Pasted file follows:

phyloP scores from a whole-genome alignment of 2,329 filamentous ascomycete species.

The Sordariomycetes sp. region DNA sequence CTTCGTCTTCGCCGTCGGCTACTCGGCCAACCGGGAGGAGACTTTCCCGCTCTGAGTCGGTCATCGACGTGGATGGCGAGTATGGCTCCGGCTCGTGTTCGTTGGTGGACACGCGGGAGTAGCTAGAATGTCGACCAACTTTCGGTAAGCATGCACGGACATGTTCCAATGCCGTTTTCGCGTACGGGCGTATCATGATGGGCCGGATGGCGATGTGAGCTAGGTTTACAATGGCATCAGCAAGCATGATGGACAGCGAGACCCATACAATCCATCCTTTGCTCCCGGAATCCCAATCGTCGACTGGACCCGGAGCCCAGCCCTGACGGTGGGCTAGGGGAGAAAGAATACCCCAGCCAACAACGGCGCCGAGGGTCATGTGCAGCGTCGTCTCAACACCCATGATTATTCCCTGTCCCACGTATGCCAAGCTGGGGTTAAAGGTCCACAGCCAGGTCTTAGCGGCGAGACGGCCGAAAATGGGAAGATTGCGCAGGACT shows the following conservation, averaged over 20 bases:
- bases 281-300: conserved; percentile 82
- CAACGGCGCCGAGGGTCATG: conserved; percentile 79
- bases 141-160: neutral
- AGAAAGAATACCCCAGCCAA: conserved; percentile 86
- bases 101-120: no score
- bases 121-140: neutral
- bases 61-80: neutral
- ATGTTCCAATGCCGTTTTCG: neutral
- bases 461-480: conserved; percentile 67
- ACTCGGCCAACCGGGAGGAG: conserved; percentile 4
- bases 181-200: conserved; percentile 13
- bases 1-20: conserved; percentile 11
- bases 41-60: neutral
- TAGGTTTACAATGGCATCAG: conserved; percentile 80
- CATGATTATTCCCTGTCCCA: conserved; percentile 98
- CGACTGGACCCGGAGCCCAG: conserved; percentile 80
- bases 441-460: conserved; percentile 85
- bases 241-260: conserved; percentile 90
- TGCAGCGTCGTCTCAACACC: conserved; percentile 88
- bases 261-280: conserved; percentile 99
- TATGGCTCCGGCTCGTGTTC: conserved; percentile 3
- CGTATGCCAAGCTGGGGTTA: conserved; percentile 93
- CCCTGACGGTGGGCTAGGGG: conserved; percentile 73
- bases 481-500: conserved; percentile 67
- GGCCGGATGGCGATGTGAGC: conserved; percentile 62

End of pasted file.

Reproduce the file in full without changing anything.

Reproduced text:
phyloP scores from a whole-genome alignment of 2,329 filamentous ascomycete species.

The Sordariomycetes sp. region DNA sequence CTTCGTCTTCGCCGTCGGCTACTCGGCCAACCGGGAGGAGACTTTCCCGCTCTGAGTCGGTCATCGACGTGGATGGCGAGTATGGCTCCGGCTCGTGTTCGTTGGTGGACACGCGGGAGTAGCTAGAATGTCGACCAACTTTCGGTAAGCATGCACGGACATGTTCCAATGCCGTTTTCGCGTACGGGCGTATCATGATGGGCCGGATGGCGATGTGAGCTAGGTTTACAATGGCATCAGCAAGCATGATGGACAGCGAGACCCATACAATCCATCCTTTGCTCCCGGAATCCCAATCGTCGACTGGACCCGGAGCCCAGCCCTGACGGTGGGCTAGGGGAGAAAGAATACCCCAGCCAACAACGGCGCCGAGGGTCATGTGCAGCGTCGTCTCAACACCCATGATTATTCCCTGTCCCACGTATGCCAAGCTGGGGTTAAAGGTCCACAGCCAGGTCTTAGCGGCGAGACGGCCGAAAATGGGAAGATTGCGCAGGACT shows the following conservation, averaged over 20 bases:
- bases 281-300: conserved; percentile 82
- CAACGGCGCCGAGGGTCATG: conserved; percentile 79
- bases 141-160: neutral
- AGAAAGAATACCCCAGCCAA: conserved; percentile 86
- bases 101-120: no score
- bases 121-140: neutral
- bases 61-80: neutral
- ATGTTCCAATGCCGTTTTCG: neutral
- bases 461-480: conserved; percentile 67
- ACTCGGCCAACCGGGAGGAG: conserved; percentile 4
- bases 181-200: conserved; percentile 13
- bases 1-20: conserved; percentile 11
- bases 41-60: neutral
- TAGGTTTACAATGGCATCAG: conserved; percentile 80
- CATGATTATTCCCTGTCCCA: conserved; percentile 98
- CGACTGGACCCGGAGCCCAG: conserved; percentile 80
- bases 441-460: conserved; percentile 85
- bases 241-260: conserved; percentile 90
- TGCAGCGTCGTCTCAACACC: conserved; percentile 88
- bases 261-280: conserved; percentile 99
- TATGGCTCCGGCTCGTGTTC: conserved; percentile 3
- CGTATGCCAAGCTGGGGTTA: conserved; percentile 93
- CCCTGACGGTGGGCTAGGGG: conserved; percentile 73
- bases 481-500: conserved; percentile 67
- GGCCGGATGGCGATGTGAGC: conserved; percentile 62